Before the use of thrombolysis Gibson et al showed that presence of defects on 201Tl imaging in more than one vascular zone, redistribution of 201Tl, and increased lung 201Tl uptake were better predictors of future cardiac events than either exercise electrocardiography or coronary angiography.6 Leppo et al and Brown et al have shown by dipyridamole 201Tl imaging both late and early after infarction that 201Tl redistribution predicted future cardiac events.22 23 In contrast, Hung et al, in a study of 117 male patients studied by exercise electrocardiography, 201Tl imaging, and radionuclide ventriculography three weeks after infarction, found that a reduced treadmill workload and a fall in ejection fraction on exercise were the only significant predictors of hard cardiac events—that is, death and reinfarction.24


The use of thrombolysis has greatly reduced mortality after myocardial infarction.1 2 The salvaged myocardium in the infarct related arterial territory, however, is likely to place the patient at higher risk of future cardiac events, especially in the presence of residual critical stenosis of the infarct related artery. An area of such viable but ischaemic myocardium may be the cause of angina, myocardial infarction, arrhythmia, and sudden death.2 3 4

We studied a group of clinically stable patients—who had received thrombolytic treatment—six weeks after infarction. This strategy tended to eliminate those patients who were most unstable after myocardial infarction as they would already have had an adverse cardiac event or undergone invasive studies and intervention and thus would have been excluded from this study. Even in this apparently “stable” group of patients, however, the event rate was 37% during a follow up of 8 to 32 months. The population studied is typical of a district general hospital, and the events were clearly predefined by standard criteria—thus highlighting the need for an investigation which can accurately stratify these patients.


Stevenson et al showed that among 256 patients given thrombolysis for myocardial infarction, of whom 41 had events, ST segment depression at low workload and low exercise capacity identified only 50% and 70% respectively of those having cardiac events, and the positive predictive accuracy of exercise electrocardiography was poor.5 In this study the use of stress and rest 201Tl imaging to show reversible ischaemia was superior to conventional exercise electrocardiography for detecting adverse cardiac events. During a 21 month (mean) follow up period, 201Tl imaging identified 33 out of the 37 (89%) of the patients with subsequent adverse cardiac events. Although the positive predictive value of neither test was particularly high, the negative predictive value of 201Tl imaging was excellent (88%)—only 4 of the 32 patients without reversible ischaemia on 201Tl imaging had cardiac events.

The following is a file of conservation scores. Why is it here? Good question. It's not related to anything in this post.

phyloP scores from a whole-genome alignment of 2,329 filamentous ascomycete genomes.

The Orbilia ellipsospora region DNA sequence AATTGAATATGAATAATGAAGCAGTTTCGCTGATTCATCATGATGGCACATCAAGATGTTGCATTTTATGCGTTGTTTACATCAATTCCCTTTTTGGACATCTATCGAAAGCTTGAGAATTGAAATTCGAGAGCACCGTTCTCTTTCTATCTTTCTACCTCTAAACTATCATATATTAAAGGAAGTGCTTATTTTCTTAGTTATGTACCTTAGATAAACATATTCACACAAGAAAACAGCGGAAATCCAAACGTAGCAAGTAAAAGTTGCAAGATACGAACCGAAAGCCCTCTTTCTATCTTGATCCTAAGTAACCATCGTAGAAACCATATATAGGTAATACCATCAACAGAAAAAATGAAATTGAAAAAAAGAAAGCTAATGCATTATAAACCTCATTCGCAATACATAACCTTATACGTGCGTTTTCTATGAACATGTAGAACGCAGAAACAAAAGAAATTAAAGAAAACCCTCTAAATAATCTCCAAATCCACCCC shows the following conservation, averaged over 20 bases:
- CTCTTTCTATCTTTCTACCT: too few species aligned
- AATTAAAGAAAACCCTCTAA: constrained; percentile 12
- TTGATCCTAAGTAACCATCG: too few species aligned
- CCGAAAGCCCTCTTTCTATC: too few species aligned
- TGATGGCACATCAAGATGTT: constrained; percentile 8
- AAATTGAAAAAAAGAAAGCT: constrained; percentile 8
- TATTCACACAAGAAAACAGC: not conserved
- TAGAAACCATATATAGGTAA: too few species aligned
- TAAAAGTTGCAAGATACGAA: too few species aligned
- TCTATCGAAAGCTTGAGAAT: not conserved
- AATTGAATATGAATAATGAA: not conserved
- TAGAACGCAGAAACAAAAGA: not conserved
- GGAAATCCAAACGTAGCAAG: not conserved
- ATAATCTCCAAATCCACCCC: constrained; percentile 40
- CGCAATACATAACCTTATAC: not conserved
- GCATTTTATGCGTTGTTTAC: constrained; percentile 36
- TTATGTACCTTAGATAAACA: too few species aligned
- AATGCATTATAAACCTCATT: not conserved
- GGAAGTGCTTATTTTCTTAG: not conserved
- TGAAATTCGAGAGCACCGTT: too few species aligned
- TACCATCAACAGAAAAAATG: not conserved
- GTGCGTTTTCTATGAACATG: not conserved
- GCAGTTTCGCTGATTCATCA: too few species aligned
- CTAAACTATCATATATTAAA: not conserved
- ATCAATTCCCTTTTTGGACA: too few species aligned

Technical difficulty with 201Tl protocols may reduce the sensitivity of the test if only exercise and redistribution imaging are used.25 Using such a protocol, Tilkemeirer et al failed to show the discriminating value of 201Tl imaging.26 Jain et al improved the detection of jeopardised myocardium (74%) in patients who had undergone thrombolysis after infarction, using 24 hour delayed 201Tl imaging after vasodilator stress testing using dipyridamole, but did not address the prognostic significance of this finding.27

In this study we used a cut off of two segments of reversibility as significant. This was based on previous data.28 However, different segmental cut offs may be used, and this will alter the sensitivity and specificity obtained. The positive predictive value of the test was 49%. More patients with reversible defects, however, may have events on longer follow up (some patients on this study were followed up for less than one year). We consider that the relevant finding is that large numbers of patients have reversible defects after thrombolysis. Early invasive investigations in this group would identify those who need further intervention. This may lead to invasive procedures in some who remain completely stable but is likely to lead to improved management for those at high risk. In this context, the financial and human costs involved in 201Tl imaging and angiographic studies are likely to be substantially smaller than those involved in actually admitting these patients for reinfarction, unstable angina, or heart failure.29


The most widely used investigation, exercise electrocardiography, failed to identify correctly patients with a high risk of developing future cardiac events in an otherwise clinically stable group of patients with myocardial infarction who had received thrombolysis. However, reversible ischaemia by stress and rest 201Tl imaging identified 89% of patients who had adverse cardiac events. Moreover, the lack of reversible ischaemia by 201Tl had a high negative predictive accuracy for assessing risk.

These data also suggest that, though thrombolysis has significantly reduced mortality, a large proportion of patients are left with viable but potentially ischaemic myocardium, and thus routine evaluation with myocardial perfusion imaging may help to stratify those at high risk. Resources can then be appropriately allocated by selecting these patients for early intervention and management.

We thank Miss Usha Raval, Mrs Rita Hamill, and Mr Christopher Kinsey for technical help and Mrs Minal Shah for secretarial help.


  • Funding This study has been funded by Northwick Park Hospital Cardiac Research Fund (charity No 287876).

  • Conflict of interest None.